To start letting go of tasks you shouldn’t do and decisions you shouldn’t make starts with having the right people you can delegate to. Currently you likely have capable people who’ve been held back by your controlling style. Now let’s give them a change to excel. When people bring you problems to solve, turn things around and ask them what strategies and actions they suggest to solve their problems. Listen first and then offer suggestions and advice to consider.  

Next ask the employee to identify the next move for the monkey to take. Ask them how they’ll handle the decision, what steps they’ll take, and how they’ll get things done and the task completed. Determine if there are any risk factors or financial decisions to make along the way. Decide on limits of authority or when they might need to get approval for decisions, if any. Then tell them their solution sounds good and reinforce that they’re responsible to take the next step and accomplish the task by the agreed upon date. Before you adjourn your meeting, set check-in and follow-up times or appointments to keep the monkey moving towards the expected results you have agreed on.  

Stop being the monkey keeper! 

When you solve other people’s problems, they will continue to bring you more problems or monkeys to solve. Your new job is to transfer ownership of issues to the right person who should handle the challenge. The problem and solution is you. Stop demanding more monkeys be placed on your back. Delegation starts with trust. Start with letting go of small tasks and decisions and you will soon see that it is easier than you thought it would be. Your company can’t grow unless you’re willing to delegate and assign accountability and responsibility to others.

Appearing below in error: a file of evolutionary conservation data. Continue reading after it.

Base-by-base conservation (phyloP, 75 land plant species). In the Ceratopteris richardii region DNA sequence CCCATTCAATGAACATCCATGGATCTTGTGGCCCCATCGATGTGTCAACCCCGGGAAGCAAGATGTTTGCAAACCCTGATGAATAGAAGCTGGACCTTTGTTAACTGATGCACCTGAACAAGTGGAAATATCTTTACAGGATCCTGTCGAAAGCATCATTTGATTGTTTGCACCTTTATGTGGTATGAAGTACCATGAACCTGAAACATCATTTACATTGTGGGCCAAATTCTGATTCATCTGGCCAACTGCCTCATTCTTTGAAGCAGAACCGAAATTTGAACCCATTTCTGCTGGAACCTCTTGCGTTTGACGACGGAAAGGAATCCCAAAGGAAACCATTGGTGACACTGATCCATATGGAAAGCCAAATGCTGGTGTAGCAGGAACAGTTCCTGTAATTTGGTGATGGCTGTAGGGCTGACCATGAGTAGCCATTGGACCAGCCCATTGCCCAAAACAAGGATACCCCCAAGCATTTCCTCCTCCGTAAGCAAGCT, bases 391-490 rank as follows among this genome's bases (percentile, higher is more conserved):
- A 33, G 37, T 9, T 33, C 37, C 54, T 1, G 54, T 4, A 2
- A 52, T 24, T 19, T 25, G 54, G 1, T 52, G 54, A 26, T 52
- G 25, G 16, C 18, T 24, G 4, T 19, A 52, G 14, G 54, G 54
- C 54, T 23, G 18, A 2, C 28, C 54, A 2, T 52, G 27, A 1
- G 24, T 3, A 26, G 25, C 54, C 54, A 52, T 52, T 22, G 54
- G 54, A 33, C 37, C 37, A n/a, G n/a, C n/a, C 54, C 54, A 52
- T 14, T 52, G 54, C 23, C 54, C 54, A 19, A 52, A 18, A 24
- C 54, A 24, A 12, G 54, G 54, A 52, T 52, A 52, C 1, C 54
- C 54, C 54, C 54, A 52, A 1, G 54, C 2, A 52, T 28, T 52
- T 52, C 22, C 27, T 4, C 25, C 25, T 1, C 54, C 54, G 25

Go through your in-basket and ‘to-do’ list of what you handle on a regular basis. Make it your goal to delegate at least fifty percent of everything you do and decisions you make to an accountable person. As you hand off each responsibility, make sure you take time to teach them what it takes to get it done right, explain the standardized process or system, discuss the financial levels of authority for decisions, and set follow-up and check-in times to review the progress and results for each assignment.  

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As a professional construction BIZCOACH and popular industry speaker, George Hedley helps contractors increase profits, grow and get their companies to work! He is the best-selling author of “Get Your Construction Business To Always Make A Profit!” available at his online bookstore at www.HardhatPresentations.com. E-mail GH@HardhatPresentations.com to sign-up for his free e-newsletter, join a peer mastermind BIZGROUP, attend a BIZ-BUILDER Boot Camp, implement the BIZ-BUILDER BLUEPRINT, or get a discount for online courses at www.HardhatBizSchool.com.

George Hedley CSP CPBC

HARDHAT Presentations

Phone:             (800) 851-8553

Email: gh@hardhatpresentations.com

website:           www.hardhatbizschool.com

Words: George Hedley